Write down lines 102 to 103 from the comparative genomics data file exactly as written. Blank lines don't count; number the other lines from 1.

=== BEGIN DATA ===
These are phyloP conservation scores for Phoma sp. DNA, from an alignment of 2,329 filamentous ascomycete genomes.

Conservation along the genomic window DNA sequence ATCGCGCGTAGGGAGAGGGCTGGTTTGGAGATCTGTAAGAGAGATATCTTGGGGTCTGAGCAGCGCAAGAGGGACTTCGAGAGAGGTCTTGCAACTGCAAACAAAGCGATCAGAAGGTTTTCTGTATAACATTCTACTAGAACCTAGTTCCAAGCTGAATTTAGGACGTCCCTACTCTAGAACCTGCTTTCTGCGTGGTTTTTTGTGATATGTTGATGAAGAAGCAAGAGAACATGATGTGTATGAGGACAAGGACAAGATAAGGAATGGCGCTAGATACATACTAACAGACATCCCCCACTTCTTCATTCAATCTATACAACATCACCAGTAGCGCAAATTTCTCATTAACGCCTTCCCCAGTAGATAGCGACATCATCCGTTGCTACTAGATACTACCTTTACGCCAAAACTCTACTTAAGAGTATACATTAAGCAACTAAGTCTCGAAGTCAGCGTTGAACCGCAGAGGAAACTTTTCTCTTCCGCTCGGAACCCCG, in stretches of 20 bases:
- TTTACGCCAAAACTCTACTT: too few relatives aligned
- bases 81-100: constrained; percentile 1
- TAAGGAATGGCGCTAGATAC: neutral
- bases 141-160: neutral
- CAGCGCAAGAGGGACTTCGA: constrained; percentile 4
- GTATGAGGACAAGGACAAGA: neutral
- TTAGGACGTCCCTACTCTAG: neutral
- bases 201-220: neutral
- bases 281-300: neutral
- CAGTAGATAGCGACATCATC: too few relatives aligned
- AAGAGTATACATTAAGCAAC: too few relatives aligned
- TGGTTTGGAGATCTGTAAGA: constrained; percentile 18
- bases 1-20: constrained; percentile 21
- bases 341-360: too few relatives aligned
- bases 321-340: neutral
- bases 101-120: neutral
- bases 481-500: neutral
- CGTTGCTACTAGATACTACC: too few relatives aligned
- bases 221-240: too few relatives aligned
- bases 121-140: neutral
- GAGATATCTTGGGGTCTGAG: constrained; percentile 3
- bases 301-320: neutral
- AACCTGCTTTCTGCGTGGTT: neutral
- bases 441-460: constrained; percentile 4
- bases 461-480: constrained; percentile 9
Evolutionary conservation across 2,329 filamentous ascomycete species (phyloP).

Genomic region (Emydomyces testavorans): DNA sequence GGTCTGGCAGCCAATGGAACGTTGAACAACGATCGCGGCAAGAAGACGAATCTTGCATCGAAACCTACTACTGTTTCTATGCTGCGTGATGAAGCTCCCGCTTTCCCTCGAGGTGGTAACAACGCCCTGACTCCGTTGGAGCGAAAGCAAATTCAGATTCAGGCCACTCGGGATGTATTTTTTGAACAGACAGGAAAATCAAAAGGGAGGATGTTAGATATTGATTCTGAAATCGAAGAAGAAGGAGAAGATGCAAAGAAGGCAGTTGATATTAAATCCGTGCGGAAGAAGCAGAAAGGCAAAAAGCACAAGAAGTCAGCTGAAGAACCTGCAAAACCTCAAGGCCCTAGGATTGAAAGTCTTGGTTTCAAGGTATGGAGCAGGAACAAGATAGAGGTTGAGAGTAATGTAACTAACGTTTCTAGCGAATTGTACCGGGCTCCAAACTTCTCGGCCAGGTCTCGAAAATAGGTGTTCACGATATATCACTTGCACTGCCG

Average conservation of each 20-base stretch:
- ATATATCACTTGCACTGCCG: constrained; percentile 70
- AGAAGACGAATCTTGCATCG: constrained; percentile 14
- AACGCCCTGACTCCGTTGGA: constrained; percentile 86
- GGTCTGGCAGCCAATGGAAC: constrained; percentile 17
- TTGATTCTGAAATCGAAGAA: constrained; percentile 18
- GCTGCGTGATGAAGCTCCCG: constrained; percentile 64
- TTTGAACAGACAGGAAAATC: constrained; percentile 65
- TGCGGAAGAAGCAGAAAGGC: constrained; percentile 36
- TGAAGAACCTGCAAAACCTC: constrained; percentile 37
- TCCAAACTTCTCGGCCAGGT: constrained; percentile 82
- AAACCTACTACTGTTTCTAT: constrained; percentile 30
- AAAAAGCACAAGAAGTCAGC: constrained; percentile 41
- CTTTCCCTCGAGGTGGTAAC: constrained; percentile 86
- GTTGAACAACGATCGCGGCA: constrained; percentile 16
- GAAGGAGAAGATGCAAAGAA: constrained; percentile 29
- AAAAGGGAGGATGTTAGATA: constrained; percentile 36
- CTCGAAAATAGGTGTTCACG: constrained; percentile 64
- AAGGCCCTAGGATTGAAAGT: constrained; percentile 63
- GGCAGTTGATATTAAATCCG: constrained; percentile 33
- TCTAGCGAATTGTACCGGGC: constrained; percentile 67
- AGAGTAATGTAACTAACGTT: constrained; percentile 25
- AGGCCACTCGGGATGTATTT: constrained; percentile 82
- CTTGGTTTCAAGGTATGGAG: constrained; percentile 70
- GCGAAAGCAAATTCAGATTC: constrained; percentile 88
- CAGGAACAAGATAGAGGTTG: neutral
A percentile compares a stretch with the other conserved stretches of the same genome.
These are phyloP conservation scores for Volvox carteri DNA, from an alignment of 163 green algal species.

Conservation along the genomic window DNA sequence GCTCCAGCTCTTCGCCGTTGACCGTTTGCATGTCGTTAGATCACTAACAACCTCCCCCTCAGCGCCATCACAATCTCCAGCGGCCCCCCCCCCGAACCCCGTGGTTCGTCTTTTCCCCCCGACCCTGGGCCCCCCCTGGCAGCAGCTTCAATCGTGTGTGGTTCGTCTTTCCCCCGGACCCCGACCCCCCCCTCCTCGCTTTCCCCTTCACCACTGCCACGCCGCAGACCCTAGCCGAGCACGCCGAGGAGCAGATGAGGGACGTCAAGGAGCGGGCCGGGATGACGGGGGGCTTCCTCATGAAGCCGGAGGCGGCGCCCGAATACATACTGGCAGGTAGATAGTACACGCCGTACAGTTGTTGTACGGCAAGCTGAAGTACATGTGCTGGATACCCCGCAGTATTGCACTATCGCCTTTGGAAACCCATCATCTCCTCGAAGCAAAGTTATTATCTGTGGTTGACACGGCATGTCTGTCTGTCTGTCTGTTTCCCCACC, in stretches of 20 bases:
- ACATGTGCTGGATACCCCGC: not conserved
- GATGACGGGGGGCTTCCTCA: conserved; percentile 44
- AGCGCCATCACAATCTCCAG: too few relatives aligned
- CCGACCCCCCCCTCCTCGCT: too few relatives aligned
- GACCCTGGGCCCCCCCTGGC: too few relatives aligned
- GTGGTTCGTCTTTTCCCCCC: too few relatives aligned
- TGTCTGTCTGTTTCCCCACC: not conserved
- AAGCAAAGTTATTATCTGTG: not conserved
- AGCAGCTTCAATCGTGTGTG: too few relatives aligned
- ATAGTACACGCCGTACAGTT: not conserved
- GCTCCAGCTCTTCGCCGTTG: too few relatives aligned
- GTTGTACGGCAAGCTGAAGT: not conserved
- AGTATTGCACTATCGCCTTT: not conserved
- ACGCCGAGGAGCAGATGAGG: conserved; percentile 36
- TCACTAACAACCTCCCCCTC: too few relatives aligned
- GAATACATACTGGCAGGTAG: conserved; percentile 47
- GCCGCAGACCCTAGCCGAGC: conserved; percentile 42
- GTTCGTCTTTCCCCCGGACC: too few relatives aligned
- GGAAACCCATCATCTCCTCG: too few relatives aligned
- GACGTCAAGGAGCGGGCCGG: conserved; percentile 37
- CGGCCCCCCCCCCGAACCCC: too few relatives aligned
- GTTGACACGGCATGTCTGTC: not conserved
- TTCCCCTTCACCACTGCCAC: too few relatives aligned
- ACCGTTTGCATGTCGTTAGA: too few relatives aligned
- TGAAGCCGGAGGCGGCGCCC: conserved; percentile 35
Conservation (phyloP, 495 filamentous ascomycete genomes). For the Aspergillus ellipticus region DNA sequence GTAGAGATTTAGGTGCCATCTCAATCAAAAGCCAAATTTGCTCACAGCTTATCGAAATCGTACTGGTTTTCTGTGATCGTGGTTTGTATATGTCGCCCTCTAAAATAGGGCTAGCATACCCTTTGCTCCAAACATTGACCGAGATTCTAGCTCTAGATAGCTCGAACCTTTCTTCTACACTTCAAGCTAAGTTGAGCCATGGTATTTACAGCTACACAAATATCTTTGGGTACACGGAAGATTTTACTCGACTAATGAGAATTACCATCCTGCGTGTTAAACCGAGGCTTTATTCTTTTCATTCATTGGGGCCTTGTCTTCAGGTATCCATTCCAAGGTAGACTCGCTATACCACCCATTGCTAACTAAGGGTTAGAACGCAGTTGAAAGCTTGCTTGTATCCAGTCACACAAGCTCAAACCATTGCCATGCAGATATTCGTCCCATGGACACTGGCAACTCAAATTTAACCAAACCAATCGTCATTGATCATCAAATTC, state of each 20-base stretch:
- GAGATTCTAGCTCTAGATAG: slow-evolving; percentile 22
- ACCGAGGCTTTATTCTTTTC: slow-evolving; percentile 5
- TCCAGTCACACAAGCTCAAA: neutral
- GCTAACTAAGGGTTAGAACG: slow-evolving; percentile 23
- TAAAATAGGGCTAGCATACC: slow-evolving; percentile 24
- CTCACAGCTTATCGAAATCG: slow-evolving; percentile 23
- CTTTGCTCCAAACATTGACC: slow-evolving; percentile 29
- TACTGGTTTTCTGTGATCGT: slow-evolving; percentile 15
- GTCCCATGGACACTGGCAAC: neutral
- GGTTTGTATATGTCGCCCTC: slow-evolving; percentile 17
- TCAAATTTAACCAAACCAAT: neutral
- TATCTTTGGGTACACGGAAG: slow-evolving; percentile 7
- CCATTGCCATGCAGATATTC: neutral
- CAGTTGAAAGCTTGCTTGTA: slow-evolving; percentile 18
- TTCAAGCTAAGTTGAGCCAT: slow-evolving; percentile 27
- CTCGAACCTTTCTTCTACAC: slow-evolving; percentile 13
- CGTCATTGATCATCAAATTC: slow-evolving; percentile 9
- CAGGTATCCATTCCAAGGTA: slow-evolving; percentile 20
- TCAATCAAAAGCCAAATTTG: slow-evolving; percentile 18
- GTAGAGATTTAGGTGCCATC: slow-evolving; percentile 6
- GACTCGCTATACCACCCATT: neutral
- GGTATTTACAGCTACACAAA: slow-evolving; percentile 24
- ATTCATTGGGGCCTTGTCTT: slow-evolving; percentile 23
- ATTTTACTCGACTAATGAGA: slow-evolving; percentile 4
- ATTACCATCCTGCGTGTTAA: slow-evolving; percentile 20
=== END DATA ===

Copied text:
- CAGGTATCCATTCCAAGGTA: slow-evolving; percentile 20
- TCAATCAAAAGCCAAATTTG: slow-evolving; percentile 18